I am not here to apologize for my 10th grade self.  He was my 10th grade self–sophomoric by definition.  I have not, at any rate, put that child away entirely.  He is still along for my ride.  I still shrink from the appearance of politics in poetry.  That’s a reaction of mine not yet completely owned.  I hope one day to own it completely or to shrug it off.

Whitman with butterfly

But a couple of days ago, caught up now in a much different general reaction to Whitman, I came across this, from the “Preface Note to Second Annex”:

I have probably not been enough afraid of careless touches, from the first–and am not now–nor of parrot-like repetitions–nor platitudes and the commonplace.  Perhaps I am too democratic for such avoidances.

That use of ‘democratic’ stopped me.  (It is, I admit, in the half-hug of ‘perhaps’.  But I rate that staginess and not an expression of actual half-heartedness.)  I had made a very similar use of it myself earlier in the day.  But my use of it was not meant to be political, but rather ur-political, a recognition of a fact about human relations that underwrites any political use of ‘democratic’ I could vote for.  So too,  realized, was Whitman’s.

Each of us inevitable,
Each of us limitless–each of us with his or her rights upon the earth,
Each of us allow’d the eternal purports of the earth,
Each of us here as divinely as any is here. (Salut Au Monde!)

His, my, our use of ‘democratic’ is a use as a greeting-word, as a profound acknowledgement of others, not en masse, not as a political body, but as an each-in-all, as individuals too distinguished to be the same and too similar to be entirely distinguished.  Such an acknowledgement makes demands, demands even on art, on poetry.  (And on philosophy.) It demands writing poetry to such individuals and for such individuals.  It demands an unclamping, letting the poetic machinery run free, acquiring a careless, carefree touch.  It demands liberation from an over-active poetic conscience, from concern about repetition, about platitude, about commonplaces, about saying something too trivial and obvious, something insincere, something unworthy of reader or occasion.  The poet must overcome scruples and take the breaks off his heart, and let his tongue wag unleashed, garrulous to the very last.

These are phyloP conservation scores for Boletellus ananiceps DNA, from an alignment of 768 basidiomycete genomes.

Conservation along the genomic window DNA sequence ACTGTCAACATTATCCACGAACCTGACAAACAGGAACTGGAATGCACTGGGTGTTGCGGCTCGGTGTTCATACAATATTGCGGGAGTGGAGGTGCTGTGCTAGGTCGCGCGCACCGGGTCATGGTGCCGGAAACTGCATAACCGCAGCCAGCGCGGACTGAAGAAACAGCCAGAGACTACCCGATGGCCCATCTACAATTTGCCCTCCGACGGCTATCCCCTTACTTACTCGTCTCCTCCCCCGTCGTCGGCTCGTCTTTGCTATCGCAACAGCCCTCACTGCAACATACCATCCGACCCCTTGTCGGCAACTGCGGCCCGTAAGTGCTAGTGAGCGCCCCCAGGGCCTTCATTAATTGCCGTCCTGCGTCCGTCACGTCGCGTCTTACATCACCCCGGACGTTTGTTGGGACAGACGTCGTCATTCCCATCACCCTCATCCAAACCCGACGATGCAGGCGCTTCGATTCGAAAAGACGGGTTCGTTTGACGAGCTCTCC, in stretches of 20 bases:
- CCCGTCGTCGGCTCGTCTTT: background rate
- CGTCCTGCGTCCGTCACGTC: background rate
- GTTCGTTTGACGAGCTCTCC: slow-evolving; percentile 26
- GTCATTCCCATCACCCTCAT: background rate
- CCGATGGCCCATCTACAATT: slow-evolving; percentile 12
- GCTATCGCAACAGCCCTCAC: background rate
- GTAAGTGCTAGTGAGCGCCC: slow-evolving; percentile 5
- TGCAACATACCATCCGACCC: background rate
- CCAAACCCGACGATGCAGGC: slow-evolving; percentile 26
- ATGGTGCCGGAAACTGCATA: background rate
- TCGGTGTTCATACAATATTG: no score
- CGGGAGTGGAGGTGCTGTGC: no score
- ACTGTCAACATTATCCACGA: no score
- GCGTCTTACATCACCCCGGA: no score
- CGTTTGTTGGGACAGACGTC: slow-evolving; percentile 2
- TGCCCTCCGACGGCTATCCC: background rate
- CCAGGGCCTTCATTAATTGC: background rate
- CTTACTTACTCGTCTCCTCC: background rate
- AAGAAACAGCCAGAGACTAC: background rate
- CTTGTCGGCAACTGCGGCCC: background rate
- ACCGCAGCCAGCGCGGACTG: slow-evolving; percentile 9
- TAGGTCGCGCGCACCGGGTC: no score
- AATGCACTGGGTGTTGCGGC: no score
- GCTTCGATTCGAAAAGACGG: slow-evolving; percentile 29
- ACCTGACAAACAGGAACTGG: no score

This feature of Transcendentalism-of Emerson and Thoreau, and, yes, I now admit, Whitman–is one that makes it honorable, and that ties it to writers and philosophers I care about, each of them a Transcendentalist in his or her way:  Socrates, Plato, Kierkegaard, James, Wittgenstein, Lawrence, Frost, Murdoch, Anscombe, Robinson.  It demands that we lift up our ordinary lives into our philosophical imagination, making them receptive to intense reflection, without making them fodder for scholarship or museum preservation, never forgetting that the point is to know those lives better so as to live them better.

(I am not claiming to have made a discovery for anyone else here, only for myself.  I now suppose that this use of ‘democratic’ is all over Whitman, and that everyone but me has known it.)